05 Jul 2022

Succeeding at Recommerce

Shop Talk Europe 2022

Brands and retailers of all sizes are launching new business models like recommerce and subscriptions to meet changing consumer preferences. We’ve attended Shop Talk Europe 2022, held in London in June, and one of the sessions gathered leaders from three innovative startups who talked about their business journeys.


The discussion was all about the processes and technologies these leaders are leveraging to operationalise new business models, as well as the successes and challenges they've encountered.


One of these businesses is thredUP, an online store based in the US where people can buy and sell high-quality secondhand clothes. They do a lot of research, not only in the US but also globally, and the resale market is predicted to grow approximately 175% by 2026, which is three times faster than the regular retail market.


“Just in 2021 alone, there were 30 new resale shops opened by very well-known brands. There is a 275% year on year growth for resale shops. To all the retail executives out there, this signals a trend that's patching very fast. And if you don't have a resale strategy, you're probably left behind.” Dan DeMeyere, Head of International, thredUP


In terms of customers, 63% of buyers choose ThredUP for the value itself, while sustainability comes second, followed by the fun of shopping or the so-called ‘thrill of the hunt’. For sellers, it’s all about convenience, so they prioritise their time over money, of extracting maximum value for every item.


Another interesting business proposition is Grover, a Berlin-based startup that runs a subscription model where people can flexibly rent the latest technology, with affordable monthly payments. This year Grove raised $330 million to expand the business and go deeper into big markets, such as the US. 50% of their customers choose Grover because it’s environmentally friendly.


Sustainability is also the main concern of Bundlee’s customers, as they tend to be young parents who are thinking about the future of the planet. But convenience and affordability are also quite important. Bundlee is the UK’s most popular baby clothing rental service.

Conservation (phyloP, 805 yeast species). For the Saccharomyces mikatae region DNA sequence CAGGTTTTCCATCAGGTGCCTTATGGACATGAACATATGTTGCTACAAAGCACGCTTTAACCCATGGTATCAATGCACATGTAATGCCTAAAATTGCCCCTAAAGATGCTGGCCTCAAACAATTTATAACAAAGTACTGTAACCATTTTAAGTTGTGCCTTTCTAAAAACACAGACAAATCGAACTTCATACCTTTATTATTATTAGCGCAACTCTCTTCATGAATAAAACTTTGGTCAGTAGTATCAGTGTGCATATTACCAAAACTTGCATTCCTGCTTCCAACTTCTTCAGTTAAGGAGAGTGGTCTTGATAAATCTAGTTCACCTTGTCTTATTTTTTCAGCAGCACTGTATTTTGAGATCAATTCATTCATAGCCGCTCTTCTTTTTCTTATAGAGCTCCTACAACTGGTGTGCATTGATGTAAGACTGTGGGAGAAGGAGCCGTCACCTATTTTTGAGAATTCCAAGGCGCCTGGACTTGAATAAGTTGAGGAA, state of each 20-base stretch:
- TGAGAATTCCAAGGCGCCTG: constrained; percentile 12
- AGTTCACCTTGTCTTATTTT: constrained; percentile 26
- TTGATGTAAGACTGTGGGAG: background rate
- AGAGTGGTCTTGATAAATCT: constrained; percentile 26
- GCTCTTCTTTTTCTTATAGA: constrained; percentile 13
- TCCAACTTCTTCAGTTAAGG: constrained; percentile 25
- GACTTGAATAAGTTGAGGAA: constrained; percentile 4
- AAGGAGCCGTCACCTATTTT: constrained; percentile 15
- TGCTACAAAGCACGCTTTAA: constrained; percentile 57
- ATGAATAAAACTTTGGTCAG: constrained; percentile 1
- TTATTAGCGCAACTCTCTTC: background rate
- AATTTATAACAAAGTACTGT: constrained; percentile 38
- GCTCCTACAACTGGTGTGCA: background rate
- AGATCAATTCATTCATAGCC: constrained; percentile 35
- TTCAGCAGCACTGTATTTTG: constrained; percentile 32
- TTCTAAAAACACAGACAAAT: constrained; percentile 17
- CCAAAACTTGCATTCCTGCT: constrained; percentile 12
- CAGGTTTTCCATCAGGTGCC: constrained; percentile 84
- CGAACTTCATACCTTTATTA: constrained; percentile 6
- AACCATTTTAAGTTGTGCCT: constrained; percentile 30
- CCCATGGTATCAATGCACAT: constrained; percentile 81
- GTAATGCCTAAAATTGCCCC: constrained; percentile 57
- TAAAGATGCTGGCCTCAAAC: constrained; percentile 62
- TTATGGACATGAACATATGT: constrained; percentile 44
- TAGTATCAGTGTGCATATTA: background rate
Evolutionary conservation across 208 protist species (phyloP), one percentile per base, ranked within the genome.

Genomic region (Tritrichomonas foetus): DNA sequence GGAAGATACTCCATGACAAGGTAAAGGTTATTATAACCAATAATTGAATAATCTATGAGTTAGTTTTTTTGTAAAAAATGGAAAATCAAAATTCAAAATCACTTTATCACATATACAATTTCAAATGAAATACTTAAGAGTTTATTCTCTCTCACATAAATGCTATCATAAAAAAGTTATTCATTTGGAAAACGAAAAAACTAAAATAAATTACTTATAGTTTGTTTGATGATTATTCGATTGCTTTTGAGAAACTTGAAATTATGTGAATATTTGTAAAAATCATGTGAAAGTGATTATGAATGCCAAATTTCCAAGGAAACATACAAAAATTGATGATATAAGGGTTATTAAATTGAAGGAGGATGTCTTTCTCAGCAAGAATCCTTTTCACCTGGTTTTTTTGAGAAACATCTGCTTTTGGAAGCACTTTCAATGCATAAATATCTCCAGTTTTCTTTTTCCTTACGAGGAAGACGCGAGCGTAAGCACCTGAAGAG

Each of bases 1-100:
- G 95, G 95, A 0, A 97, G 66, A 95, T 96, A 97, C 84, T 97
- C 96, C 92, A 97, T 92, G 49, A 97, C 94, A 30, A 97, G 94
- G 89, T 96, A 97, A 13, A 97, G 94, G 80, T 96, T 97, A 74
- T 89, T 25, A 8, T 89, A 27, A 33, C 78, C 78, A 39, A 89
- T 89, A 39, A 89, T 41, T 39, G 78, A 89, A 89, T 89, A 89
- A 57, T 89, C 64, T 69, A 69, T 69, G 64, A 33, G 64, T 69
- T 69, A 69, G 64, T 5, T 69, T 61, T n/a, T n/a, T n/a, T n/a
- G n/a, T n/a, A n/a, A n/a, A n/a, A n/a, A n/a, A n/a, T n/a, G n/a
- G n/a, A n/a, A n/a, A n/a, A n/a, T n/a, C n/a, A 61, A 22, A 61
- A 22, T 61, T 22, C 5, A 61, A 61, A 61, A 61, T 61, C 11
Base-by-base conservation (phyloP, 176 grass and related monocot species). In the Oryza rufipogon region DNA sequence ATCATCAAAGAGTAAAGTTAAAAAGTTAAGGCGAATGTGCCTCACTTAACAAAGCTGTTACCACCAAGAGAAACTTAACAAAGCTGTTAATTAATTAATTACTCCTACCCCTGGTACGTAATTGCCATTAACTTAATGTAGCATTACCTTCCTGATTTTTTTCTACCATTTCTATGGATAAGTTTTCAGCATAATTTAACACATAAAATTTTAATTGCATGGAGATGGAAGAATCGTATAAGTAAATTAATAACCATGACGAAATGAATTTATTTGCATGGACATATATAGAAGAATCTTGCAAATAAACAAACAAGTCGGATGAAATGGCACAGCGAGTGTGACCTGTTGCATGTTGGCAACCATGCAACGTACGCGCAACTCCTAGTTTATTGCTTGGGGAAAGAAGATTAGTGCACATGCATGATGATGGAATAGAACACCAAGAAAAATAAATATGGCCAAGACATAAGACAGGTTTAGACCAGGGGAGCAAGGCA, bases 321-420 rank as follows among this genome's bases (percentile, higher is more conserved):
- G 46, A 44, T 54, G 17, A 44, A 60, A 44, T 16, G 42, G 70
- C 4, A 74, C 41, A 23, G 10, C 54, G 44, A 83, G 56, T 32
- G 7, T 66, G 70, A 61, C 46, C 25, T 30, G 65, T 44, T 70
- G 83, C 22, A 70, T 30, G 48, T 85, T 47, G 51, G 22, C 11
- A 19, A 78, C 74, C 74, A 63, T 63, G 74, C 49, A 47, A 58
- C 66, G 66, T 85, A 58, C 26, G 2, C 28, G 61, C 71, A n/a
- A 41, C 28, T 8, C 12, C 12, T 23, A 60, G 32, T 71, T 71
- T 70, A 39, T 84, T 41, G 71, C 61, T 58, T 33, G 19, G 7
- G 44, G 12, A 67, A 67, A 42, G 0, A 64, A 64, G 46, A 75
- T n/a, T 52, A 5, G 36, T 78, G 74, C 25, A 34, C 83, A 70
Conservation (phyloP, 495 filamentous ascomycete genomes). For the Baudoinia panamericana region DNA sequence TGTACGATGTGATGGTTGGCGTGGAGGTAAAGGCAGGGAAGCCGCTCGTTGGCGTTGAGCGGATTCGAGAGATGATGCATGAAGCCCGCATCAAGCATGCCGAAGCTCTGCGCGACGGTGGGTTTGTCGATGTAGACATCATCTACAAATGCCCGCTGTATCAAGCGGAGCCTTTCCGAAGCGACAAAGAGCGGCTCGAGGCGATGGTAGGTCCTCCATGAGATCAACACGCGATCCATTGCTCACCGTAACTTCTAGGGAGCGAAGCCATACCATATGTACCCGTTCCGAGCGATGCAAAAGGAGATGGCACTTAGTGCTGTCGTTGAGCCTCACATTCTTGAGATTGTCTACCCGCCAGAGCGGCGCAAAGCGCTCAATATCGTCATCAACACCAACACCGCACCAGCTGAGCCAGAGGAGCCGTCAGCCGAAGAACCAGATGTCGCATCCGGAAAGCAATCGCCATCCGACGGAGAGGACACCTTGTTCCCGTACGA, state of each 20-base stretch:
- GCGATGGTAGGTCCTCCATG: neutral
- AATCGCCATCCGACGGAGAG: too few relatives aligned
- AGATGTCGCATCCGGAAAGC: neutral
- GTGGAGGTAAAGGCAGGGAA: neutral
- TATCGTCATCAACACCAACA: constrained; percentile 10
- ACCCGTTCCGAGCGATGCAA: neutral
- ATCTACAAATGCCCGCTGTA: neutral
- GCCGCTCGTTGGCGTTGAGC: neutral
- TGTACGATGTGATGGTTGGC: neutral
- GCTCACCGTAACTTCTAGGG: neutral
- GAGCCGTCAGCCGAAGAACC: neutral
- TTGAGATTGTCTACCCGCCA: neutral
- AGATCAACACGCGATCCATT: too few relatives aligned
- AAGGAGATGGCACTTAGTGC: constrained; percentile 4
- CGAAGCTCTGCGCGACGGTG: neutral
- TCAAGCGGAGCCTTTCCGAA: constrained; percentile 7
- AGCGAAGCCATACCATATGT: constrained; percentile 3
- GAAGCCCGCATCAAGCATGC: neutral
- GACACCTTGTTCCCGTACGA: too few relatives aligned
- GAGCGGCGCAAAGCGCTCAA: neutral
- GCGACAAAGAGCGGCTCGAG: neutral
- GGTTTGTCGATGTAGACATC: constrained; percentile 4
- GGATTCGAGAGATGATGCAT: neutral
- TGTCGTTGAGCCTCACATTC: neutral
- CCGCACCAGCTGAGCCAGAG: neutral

“I started Bundlee because I wanted to give parents a more sustainable, convenient and affordable way of dressing, especially as babies are constantly growing. They outgrow seven clothing sizes in their first two years. We partner with premium brands and their clothes are available through our subscription service.” Eve Kekeh, Founder, Bundlee


Kekeh announced one of the latest brands to come on board is Stella McCartney. The clothing quality is crucial, as it ensures a longer rental period, and subsequently a higher profit margin for the business.


More and more the attitude towards ownership is changing, particularly amongst younger generations who don’t have as much disposable income, and tend to be more savvy with their money. Gen Z and millennials are 50% more likely to start their apparel shopping journey by searching secondhand than any other generation.


“The subscription model enables what you're seeing in user behaviour, the ability to be flexible, to define your contract, to be able to change it at any point, to be able to change devices if you want… You define how you're using the device and can bring it back. And then we get it back into circulation.” Michael Kostadinovich, Chief Technology Officer, Grover


An important element for sustainable business models is to measure their carbon emissions and communicate that information with their customers. For instance, Bundlee did a product lifecycle assessment and found that they saved 86% of carbon emissions and 96% of water usage when compared to new baby clothes.


“We’ve always made sustainable choices at every stage, we've always put that as a key priority, and that's why we've ended up with such great savings.” Eve Kekeh, Founder, Bundlee


The retail industry is changing quite rapidly to meet customers expectations in terms of sustainability. They demand more from their shopping experience, preferring brands and retailers that are more environmentally friendly. This can be a challenge but it’s also an opportunity to rethink how the retail industry operates, and come up with innovative and profitable business solutions.  



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